posted by mr_crash_davis at 10:19 AM on October 14, 2003


Kindall: Good comments. Harsh comments, but valid and true nevertheless. I was lurking on some Acura TSX forums the other day and came across a thread asking for owners' ages. I was *shocked* to see 19, 20, 21, 22, hell, even 23 year olds driving a $27,000 car. If they truly can afford, it, great. But somehow, I doubt it. I seriously doubt it.

I am just about finished paying off a mountain of debt from graduate school and couldn't be happier at the moment to be out from under it. The simple math is that this will permit me to stash away upwards of $15,000 per year by paying off all of my debt. Wow. That truly is a great thing.

Kindall makes some points that are a 'harsh reality' - if you want everything today, you're going to have to pay for it in some way. Remember, there ain't no such thing as a free lunch.
posted by tgrundke at 10:22 AM on October 14, 2003


But no one's actually refuted the author's points that people today spend less on extras than their parents did. I mean, some of her statistics are open to being questioned - a house with 6.1 rooms could still have the kind of enormous family room with a vaulted ceiling that wasn't popular a generation ago, and multiple bathrooms that don't count in the room count - but finding some kids with expensive cars that their wealthy parents probably bought for them doesn't really contradict anything she said. And every generation has more gadgets than the previous one, but we don't consider our parents profligate spenders for owning color televisions.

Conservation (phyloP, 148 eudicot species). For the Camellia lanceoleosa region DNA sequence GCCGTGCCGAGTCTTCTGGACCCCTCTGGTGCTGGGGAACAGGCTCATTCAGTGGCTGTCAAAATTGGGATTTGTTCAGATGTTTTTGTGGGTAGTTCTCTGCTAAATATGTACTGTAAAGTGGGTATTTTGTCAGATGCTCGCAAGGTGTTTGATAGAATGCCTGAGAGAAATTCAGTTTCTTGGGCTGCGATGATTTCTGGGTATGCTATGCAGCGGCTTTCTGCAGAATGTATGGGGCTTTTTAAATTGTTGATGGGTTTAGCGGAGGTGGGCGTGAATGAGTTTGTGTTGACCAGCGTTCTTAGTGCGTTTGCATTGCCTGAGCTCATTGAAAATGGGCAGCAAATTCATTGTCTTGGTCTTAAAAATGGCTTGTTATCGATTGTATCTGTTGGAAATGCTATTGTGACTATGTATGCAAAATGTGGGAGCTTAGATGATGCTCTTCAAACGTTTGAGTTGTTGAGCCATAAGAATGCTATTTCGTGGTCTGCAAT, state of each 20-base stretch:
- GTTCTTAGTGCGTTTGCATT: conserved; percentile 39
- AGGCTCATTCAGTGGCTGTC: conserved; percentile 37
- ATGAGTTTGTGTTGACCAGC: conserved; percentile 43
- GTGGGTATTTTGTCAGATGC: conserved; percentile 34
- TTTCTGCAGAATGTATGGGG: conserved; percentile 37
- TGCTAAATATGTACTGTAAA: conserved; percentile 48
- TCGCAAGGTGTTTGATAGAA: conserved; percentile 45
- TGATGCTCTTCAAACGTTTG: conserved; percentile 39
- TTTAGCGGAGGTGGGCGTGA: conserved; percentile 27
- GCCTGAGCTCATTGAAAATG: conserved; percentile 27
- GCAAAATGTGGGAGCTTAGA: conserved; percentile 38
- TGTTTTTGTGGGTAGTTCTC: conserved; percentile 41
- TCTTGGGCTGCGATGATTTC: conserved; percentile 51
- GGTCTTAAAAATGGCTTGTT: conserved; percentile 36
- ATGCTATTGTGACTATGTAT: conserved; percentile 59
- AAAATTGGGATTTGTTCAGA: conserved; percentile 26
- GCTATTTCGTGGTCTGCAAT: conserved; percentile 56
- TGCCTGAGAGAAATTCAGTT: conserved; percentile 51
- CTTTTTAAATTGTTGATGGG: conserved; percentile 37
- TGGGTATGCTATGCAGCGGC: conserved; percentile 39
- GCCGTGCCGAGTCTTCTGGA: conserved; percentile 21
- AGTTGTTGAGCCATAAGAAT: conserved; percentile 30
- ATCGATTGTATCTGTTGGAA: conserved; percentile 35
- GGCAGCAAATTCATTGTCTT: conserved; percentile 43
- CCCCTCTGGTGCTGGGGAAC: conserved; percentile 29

posted by transona5 at 10:37 AM on October 14, 2003


Over the past generation mortgage costs have increased 70 times faster than a man's wages.

And unfortunately, many homeowners don't see the rise as such a bad thing. Sure it sucks that the $200k home you wanted to move to up to is now $400k, but that means the $100k home you bought is now worth $200k. You made $100k for doing nothing! It's people coming onto the bottom of the ladder who are really screwed.
posted by Armitage Shanks at 10:41 AM on October 14, 2003


Remember that the so called Greatest Generation went to college on the G.I. Bill, bought houses with low interest VA loans and enjoyed full employment in unbombed factories while the rest of the world rebuilt. Harris, in the book above mentioned, pointed out that while women worked during World War II, they left the work force immediately thereafter, and raised their kids on one income. Harris notes the rise of feminism followed their re-entry into the workforce, as having children became too prohibitively expensive for that one income.